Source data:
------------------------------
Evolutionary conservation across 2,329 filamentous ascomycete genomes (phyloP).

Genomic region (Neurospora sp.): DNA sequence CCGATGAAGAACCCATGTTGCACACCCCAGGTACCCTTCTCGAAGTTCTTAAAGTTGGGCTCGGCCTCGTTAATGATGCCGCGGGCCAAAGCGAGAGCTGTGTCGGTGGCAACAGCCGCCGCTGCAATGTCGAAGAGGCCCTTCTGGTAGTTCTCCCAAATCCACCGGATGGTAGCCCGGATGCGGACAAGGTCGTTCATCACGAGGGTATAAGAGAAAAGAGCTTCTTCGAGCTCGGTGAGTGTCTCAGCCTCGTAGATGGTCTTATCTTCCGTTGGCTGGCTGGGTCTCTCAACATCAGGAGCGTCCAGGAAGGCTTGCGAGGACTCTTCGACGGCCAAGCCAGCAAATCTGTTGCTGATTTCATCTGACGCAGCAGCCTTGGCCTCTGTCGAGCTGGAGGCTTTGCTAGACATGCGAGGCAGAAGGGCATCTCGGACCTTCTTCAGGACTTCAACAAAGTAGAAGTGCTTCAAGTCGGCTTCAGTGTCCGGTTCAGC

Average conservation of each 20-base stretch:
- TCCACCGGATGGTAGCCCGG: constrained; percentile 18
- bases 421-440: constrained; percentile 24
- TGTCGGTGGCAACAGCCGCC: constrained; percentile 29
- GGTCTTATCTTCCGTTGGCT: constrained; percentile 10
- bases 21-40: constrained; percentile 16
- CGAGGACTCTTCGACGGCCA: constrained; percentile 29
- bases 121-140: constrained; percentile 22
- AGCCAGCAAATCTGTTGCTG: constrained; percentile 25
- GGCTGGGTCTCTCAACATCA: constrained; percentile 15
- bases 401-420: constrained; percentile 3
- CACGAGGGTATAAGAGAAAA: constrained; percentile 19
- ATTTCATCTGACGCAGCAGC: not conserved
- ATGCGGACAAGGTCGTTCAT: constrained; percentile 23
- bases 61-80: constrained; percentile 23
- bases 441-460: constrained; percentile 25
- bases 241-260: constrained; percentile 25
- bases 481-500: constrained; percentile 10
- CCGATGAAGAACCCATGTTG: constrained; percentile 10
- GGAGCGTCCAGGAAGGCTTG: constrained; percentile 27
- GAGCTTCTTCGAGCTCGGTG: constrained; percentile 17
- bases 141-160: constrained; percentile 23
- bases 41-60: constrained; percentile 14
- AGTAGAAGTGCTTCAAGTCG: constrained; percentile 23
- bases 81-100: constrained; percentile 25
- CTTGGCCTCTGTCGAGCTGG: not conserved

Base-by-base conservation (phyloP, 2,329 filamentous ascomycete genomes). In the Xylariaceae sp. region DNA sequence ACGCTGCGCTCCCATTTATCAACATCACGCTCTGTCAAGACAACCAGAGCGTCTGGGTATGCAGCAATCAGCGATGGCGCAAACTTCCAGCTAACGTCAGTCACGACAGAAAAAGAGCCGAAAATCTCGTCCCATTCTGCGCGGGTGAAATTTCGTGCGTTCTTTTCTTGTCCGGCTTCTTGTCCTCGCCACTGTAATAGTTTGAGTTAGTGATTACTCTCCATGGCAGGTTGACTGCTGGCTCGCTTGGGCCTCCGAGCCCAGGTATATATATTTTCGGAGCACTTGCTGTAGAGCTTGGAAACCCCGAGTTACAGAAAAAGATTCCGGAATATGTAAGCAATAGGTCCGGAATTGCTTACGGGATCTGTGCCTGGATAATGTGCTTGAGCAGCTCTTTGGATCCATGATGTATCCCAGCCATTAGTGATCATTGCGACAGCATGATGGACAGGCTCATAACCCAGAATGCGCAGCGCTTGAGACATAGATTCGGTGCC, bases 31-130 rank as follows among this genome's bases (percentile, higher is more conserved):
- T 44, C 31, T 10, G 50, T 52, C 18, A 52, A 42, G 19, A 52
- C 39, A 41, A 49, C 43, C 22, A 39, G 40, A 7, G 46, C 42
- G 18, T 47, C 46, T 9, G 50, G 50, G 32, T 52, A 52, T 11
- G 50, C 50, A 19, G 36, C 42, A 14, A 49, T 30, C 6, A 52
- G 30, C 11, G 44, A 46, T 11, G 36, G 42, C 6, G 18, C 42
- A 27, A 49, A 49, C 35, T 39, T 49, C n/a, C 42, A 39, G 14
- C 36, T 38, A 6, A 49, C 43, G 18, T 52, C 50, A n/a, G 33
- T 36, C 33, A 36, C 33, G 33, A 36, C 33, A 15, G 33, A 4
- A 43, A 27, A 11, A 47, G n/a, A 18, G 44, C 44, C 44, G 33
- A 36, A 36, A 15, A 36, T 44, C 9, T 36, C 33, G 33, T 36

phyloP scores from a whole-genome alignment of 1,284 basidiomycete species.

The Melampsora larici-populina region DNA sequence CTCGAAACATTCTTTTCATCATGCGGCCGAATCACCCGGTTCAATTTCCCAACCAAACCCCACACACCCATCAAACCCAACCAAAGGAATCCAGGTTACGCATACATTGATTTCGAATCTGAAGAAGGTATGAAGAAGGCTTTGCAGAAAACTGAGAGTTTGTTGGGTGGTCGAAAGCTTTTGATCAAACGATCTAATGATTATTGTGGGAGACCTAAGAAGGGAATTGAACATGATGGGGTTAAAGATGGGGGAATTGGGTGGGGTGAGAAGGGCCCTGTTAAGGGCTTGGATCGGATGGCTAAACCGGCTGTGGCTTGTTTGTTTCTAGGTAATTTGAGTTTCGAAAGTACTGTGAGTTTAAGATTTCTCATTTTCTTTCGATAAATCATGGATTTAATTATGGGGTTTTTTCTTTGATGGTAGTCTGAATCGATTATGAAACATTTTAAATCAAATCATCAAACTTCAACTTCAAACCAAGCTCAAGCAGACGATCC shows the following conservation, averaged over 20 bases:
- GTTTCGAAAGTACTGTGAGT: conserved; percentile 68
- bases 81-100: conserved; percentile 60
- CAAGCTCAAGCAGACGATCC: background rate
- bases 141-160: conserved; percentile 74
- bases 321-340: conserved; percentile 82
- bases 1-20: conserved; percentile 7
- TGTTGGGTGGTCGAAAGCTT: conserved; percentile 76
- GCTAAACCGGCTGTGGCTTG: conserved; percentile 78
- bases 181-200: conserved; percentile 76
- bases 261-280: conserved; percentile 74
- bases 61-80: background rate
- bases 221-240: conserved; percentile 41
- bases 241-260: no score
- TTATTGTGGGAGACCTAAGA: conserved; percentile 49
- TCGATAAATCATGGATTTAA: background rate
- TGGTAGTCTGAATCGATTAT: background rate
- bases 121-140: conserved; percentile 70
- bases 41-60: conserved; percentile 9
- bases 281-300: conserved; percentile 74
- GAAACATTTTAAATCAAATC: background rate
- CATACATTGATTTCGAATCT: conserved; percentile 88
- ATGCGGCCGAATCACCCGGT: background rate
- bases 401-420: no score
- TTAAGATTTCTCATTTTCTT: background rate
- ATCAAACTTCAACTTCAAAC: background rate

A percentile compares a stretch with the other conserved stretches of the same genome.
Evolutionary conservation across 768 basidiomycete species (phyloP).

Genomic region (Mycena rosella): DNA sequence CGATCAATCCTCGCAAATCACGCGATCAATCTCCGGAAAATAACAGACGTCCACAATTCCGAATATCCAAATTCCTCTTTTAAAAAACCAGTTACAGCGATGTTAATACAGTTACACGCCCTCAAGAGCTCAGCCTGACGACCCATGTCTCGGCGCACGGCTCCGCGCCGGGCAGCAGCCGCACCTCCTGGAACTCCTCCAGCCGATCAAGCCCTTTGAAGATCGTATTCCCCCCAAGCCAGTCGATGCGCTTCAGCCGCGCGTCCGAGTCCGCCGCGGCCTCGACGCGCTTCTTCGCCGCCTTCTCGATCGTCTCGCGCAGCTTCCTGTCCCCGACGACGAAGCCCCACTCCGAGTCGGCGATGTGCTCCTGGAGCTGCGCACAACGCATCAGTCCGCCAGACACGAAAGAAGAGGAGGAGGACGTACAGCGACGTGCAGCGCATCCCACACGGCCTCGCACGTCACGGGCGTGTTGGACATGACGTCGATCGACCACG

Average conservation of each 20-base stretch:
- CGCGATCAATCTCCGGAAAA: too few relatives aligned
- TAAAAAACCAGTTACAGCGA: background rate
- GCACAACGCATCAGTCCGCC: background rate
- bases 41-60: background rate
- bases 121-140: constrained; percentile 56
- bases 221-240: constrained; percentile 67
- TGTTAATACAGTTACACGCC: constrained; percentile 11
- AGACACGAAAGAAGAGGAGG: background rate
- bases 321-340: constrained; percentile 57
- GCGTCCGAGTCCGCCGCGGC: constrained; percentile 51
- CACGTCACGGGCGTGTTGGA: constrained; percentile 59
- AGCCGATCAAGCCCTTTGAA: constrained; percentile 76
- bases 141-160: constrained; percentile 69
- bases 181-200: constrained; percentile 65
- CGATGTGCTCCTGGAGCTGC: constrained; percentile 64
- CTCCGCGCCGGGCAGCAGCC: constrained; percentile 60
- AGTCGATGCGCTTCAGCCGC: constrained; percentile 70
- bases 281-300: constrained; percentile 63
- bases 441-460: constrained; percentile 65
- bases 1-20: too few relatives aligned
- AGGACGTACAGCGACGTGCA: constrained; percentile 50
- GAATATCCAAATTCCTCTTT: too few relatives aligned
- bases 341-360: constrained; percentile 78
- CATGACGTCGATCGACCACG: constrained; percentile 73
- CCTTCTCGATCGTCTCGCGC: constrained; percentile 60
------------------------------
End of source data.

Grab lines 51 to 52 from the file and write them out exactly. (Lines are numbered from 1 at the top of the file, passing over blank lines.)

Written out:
- bases 261-280: conserved; percentile 74
- bases 61-80: background rate